Scrolls tell the truth in the Middle East
From Holocaust denial to efforts in international organizations such as UNESCO to detach proven Jewish heritage in the Middle East from the State of Israel, the truth will always out, and the scrolls don't lie
From the moment absurdity is recognized, wrote Albert Camus, it becomes a passion, the most harrowing of all. In politics the extent and irrationality of that passion has often been exhibited, and none more so than in attitudes to the Jewish people and the State of Israel.
Those attitudes have increasingly taken the form of political fiction. Even ardent advocates of free expression may be troubled by the news that Amazon is selling books that promote the motifs that the Holocaust was a hoax and that the genocide of Jews was exaggerated or fabricated.
Noted propagators of this absurdity include the American Arthur Butz, Professor of Electrical Engineering at Northwestern University who concocted The Hoax of the 20th Century: the Case against the Presumed Extermination of European Jewry, and a British member of the National Front who raised the question, Did Six Million Really Die?
Such absurdity in politics is familiar and often inexplicable. Why did so many supposedly intelligent people deny the reality that Joseph Stalin was a brutal murderer and that the Stalinist Soviet Union committed unspeakable atrocities?
Why do so many in the British Labour Party today suffer from absurdity and the disease of antisemitism? Why do some politicians in the U.S. refuse to utter the words “Radical Islam” or to acknowledge the danger of Islamist terrorism?
It is a continuing disgrace that international organizations approximate this level of absurdity about the history of the Jewish people when dealing with the Israeli-Palestinian dispute.
This unfortunately has become the case with the United Nations Educational, Scientific and Cultural Organization (UNESCO), created in 1945 to contribute to peace and security by promoting international collaboration.
Instead, it has spent undue amount of time passing resolutions condemning "Occupied Palestine", deciding that the Jewish Temple Mount be addressed as Al-Haram Al-Sharif (Noble Sanctuary), and that the holy place there is the Al-Aqsa Mosque.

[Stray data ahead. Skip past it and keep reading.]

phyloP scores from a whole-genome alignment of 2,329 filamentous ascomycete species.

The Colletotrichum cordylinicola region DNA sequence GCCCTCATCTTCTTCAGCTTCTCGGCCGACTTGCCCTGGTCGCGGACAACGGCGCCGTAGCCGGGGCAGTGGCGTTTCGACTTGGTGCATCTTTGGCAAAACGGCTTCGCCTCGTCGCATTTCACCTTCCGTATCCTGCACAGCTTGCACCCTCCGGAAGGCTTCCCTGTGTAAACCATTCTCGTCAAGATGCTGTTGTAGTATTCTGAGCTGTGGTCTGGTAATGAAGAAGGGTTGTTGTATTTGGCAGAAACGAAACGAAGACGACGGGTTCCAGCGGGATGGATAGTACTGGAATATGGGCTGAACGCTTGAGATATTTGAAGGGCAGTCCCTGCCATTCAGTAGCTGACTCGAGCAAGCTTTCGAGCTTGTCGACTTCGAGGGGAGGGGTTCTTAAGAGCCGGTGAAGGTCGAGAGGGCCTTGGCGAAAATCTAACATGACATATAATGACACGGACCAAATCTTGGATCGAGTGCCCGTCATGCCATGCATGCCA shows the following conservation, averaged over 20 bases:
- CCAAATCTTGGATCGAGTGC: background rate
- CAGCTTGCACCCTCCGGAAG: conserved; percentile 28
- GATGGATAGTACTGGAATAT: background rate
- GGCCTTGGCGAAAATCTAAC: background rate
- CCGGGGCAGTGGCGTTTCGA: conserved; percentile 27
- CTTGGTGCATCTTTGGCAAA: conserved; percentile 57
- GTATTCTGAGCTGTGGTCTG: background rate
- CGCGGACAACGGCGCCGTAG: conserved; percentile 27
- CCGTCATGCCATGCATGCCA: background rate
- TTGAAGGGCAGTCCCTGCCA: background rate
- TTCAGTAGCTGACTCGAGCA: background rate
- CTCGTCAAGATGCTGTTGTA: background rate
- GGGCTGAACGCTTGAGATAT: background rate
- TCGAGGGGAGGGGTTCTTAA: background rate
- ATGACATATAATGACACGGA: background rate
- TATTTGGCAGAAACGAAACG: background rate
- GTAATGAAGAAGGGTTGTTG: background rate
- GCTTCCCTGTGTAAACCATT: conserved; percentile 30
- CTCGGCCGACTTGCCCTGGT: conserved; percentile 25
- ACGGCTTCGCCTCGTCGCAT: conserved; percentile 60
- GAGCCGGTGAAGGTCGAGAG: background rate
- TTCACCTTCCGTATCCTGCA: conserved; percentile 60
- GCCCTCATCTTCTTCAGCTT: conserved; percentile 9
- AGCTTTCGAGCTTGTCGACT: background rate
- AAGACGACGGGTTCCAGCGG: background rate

Jews apparently have no connection with the area in which they have historically lived.
UNESCO has been active in deconstructing Jewish ties to the land of Israel and the disputed territories. Its members have essentially agreed with the Arab arguments that Jews are only a religious community, not a national one, that the area of “Palestine” has been settled since the 7th century by Arabs, and that Palestinians can even be equated with the ancient Canaanites, five or six thousand years ago.
Only a few examples are needed to illustrate the point. In October 2011, the Palestinian Authority was accepted as a full member of UNESCO by a vote of 107 to 14 and 52 abstentions.
Encouraged by this, Arab states pressed further. On October 21, 2015 Israel was strongly condemned for mishandling holy sites in Jerusalem, for aggression and illegal measures preventing access of Muslims to their holy sites.
By contrast Jewish holy sites, the Jewish Cave of the Patriarchs and Rachel’s tomb that Israel wanted listed as national heritage sites, were in an area that UNESCO held was an integral part of Palestine.
UNESCO referred to Al -Haram al-Ibrahm, and Al-Asqu Mosque as integral parts of the occupied Palestinian territories. It also asserted that any unilateral action by Israeli authorities will be considered violations of international law. Thus, founders of the Jewish nation Abraham, Issacher, Sarah and Rachel was not considered part of Jewish heritage.
The irony here is that while Israel affords access to religious sites for people of all religious faiths, Jews under Jordanian occupation of the area after 1948 were denied free access to the holy places. In October 13, 2016, UNESCO reaffirmed that the two concerned sites located in Al-Khalil/Hebron and in Bethlehem are an integral part of Palestine.